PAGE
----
You have spent months preparing for a marathon, ironman race, and cycling event or race- is relying on thirst enough to perform your best?
Recently the third International Exercise-Associated Hyponatremia (EAH) Consensus Development Conference published an updated consensus statement. The Consensus Panel’s goal is to prevent EAH as this condition, in which blood sodium levels fall to below normal levels, can range from mild to serious to fatal. Keep in mind that the potential risk of asymptomatic EAH is low, with some documented estimates at negligible to as high as 18 to 25% in Ironman triathlons, and 0 to 12% in endurance cycling races. EAH mainly develops during or immediately following exercise. Most studies show that the risk for symptomatic EAH in endurance sports (there is some of the best data here) is less than 1% and of course much rarer.
So why is the issue of EAH and how to moderate drinking during racing events so polarizing? EAH can be fatal and preventing it is important. But keep in perspective that these guidelines are addressing the big picture of how to prevent EAH for all athletes including what the consensus statement refers to the “casual exerciser,” or the athlete least likely to have developed a paced hydration plan based on their own collected data and practice in training.
So should just thirst drive your fluid replacement during your next event? These guidelines may not result in much of a switch-up in strategy for the focused and passionate endurance athlete, but rather a perspective that only highlights the importance of being informed about the specific and individual fluid demands of your own race, and a strategy of caution for the more casual athlete who had not collected data, practiced a proposed paced hydration plan, and refined his or her own plan for race day.
The biggest risk factor for developing EAH is excessive fluid consumption during exercise whether from plain water or a sports drink. Because our thirst sensation is finely tuned to prompt drinking and prevent excessive dehydration, they maintain that drinking according to thirst is the most prudent way to avoid overhydration. Drinking in this manner can result in losing 2 to 3% of body weight – which the authors consider to be a mild level of dehydration and to have a minimal affect on athletic performance.
But is 2 to 3% dehydration over hours of exercise safe for an endurance athlete? And how does this affect your overall performance in a race that you have diligently been preparing for weeks and months? In addition, an endurance athlete’s hydration plan is intertwined with their fueling plan- and your fueling plan is one of the most important considerations for race day. Of course, these longer events also provide a ripe opportunity to overdrink. Slower competitors are also capable of drinking more fluid per hour than they actually sweat because their pace allows for more gulps and fluid stations are readily available- increasing the risk of developing EAH.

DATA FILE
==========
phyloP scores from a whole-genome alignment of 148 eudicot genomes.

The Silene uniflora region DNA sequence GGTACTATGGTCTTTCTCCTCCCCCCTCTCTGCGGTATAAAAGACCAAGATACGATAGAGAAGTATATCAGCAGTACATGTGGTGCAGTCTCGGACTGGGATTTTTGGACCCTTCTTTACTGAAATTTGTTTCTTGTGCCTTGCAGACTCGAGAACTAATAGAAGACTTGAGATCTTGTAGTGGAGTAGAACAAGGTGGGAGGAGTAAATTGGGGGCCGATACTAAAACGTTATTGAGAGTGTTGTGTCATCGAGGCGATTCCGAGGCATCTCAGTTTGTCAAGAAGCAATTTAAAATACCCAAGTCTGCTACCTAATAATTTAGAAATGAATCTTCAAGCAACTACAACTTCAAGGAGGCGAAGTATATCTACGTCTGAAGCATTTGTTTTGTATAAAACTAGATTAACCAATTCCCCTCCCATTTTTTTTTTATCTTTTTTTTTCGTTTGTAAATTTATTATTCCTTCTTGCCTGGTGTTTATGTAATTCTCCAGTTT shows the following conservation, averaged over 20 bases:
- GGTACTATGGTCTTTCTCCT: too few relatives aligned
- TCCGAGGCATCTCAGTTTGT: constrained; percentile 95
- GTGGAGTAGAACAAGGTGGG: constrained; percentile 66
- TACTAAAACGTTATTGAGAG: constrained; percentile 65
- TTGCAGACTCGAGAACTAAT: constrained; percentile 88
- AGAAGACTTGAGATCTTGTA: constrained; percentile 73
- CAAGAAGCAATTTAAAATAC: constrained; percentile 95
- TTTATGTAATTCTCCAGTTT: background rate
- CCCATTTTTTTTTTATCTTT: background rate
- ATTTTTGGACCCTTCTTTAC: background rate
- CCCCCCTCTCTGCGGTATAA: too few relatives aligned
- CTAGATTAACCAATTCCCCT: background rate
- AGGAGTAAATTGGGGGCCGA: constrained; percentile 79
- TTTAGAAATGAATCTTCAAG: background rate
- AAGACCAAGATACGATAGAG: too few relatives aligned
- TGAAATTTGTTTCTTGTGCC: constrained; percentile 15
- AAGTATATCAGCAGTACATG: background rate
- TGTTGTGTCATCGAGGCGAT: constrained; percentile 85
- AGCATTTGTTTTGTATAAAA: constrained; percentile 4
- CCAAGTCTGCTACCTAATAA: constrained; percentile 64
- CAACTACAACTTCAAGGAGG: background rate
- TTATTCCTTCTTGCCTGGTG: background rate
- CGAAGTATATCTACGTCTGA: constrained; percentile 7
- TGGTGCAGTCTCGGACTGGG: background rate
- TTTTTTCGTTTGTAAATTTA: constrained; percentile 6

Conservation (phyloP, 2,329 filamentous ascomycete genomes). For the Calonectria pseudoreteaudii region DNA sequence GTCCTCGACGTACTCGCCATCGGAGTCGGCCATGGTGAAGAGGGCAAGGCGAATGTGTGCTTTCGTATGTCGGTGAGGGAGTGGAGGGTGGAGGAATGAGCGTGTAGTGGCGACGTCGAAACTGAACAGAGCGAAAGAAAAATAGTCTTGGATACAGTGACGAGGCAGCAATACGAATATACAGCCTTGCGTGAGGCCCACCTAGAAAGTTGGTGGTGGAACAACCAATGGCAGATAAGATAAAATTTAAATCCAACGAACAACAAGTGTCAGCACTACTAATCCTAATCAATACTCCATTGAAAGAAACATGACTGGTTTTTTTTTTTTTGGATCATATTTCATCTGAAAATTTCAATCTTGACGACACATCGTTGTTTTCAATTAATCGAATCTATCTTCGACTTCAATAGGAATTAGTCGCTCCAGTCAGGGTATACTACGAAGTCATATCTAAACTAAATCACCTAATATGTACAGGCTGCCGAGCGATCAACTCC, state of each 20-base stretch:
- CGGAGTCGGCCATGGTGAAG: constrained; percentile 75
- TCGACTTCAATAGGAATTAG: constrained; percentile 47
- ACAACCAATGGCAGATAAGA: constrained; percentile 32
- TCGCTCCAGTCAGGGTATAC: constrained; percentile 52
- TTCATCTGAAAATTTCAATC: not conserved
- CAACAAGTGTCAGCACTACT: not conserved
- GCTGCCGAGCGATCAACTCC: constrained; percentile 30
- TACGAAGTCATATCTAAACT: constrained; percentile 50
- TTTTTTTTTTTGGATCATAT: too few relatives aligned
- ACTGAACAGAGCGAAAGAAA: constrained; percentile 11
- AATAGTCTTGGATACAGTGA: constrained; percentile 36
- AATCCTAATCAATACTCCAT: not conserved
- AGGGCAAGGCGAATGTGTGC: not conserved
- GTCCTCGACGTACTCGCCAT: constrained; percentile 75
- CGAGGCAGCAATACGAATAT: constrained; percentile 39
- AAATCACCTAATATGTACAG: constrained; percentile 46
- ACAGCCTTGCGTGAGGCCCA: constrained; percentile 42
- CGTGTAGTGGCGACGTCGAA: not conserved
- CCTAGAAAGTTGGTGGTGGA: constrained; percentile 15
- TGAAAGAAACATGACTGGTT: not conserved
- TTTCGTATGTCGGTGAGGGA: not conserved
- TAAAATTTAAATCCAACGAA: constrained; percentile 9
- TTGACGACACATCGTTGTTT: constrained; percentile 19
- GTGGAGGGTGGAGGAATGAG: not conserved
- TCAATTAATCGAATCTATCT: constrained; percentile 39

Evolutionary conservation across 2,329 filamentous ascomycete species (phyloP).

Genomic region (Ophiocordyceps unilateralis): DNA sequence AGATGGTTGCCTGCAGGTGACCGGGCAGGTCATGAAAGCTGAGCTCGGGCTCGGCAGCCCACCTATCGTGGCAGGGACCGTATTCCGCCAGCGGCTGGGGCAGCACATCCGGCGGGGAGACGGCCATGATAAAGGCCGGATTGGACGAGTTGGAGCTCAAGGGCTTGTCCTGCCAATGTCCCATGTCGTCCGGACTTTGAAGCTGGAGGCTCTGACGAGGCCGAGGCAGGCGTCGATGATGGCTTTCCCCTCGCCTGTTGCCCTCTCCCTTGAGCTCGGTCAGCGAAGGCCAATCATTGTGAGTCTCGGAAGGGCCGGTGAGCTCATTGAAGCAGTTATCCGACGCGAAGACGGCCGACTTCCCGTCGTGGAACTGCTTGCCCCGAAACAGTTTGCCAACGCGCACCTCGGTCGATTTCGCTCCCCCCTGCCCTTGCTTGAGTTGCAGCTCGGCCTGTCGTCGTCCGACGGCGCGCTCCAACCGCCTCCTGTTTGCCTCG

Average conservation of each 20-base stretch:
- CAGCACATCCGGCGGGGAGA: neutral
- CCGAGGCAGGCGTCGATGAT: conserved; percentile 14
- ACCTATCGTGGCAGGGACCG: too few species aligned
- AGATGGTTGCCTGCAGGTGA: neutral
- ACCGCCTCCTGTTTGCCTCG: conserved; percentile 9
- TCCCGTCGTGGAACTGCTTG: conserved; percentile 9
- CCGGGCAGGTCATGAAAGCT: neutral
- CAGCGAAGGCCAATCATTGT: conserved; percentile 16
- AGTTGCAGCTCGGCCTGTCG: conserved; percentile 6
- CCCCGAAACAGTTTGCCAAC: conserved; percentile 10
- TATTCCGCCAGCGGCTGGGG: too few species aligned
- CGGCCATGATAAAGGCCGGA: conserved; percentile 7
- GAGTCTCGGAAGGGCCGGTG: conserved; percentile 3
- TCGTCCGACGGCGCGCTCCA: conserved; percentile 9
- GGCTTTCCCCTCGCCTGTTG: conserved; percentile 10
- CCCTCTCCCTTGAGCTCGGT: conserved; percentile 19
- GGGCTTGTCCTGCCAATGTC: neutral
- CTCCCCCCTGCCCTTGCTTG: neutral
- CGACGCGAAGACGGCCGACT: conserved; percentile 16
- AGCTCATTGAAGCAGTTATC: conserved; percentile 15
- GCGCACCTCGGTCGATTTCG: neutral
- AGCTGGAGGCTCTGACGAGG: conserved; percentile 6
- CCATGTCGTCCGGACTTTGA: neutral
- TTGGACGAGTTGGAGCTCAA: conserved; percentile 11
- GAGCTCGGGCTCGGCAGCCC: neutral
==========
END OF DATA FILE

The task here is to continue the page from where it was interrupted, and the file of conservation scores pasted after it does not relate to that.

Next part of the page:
But what exactly what is excessive hydration or how much is too much? That depends on you and your own sweat rate. Knowing your sweat rate is information and just as you have a pacing plan for race day regarding what heart rate or level of exertion to maintain throughout the event based on your weeks of training and measured capabilities, you can also developed a paced hydration and fueling plan based on your own data and nutrition training. One of the paper’s authors in an editorial contends that another simple and protective strategy is to estimate hourly sweat losses, while using thirst as a gauge is for the “casual” exerciser. Even if you are aiming to just get in under a time cut-off, by their very nature, most endurance events should not be considered casual. If you are investing your resources and time in training for such an event, you should also invest your time in checking your sweat rate.
Check you sweat rate in various conditions in which you can train and compete. Training actually increases your sweat rate as you acclimatize in hotter weather as this mechanism allows your body to cool itself and maintain a safe core temperature. This strategy has been advised for the focused and informed endurance athlete for over a decade, though in my professional experience, not everyone is practicing this. Yes, it is not always convenient and requires an accessible weight scale, but it does provide really useful information overt time.
Gather some data. From there you can develop a hydration plan that is specific to when you start drinking (and fueling), and how to safely time and portion your fluid based on your own estimated sweat hourly losses in those weather conditions, for the projected duration of the event based on your paced and planned exercise rate, and the availability of fluids as dictated by fluid stations.
Of course another huge consideration is the amount of carbohydrate that you require per hour so that you can maintain your planned pace. Current guidelines are based on event duration and can range from 30 g to over 75 g per hour. This too requires thought, planning, and experimentation, as fueling optimally or otherwise can often make or break a race. You are developing not only a hydration plan, but a fueling and sodium replacement plan as well.
Monique Ryan, MS, RDN, CSSD is author of Sports Nutrition for Endurance Athletes, 3rd edition and develops training and race nutrition programs for endurance athletes of all levels.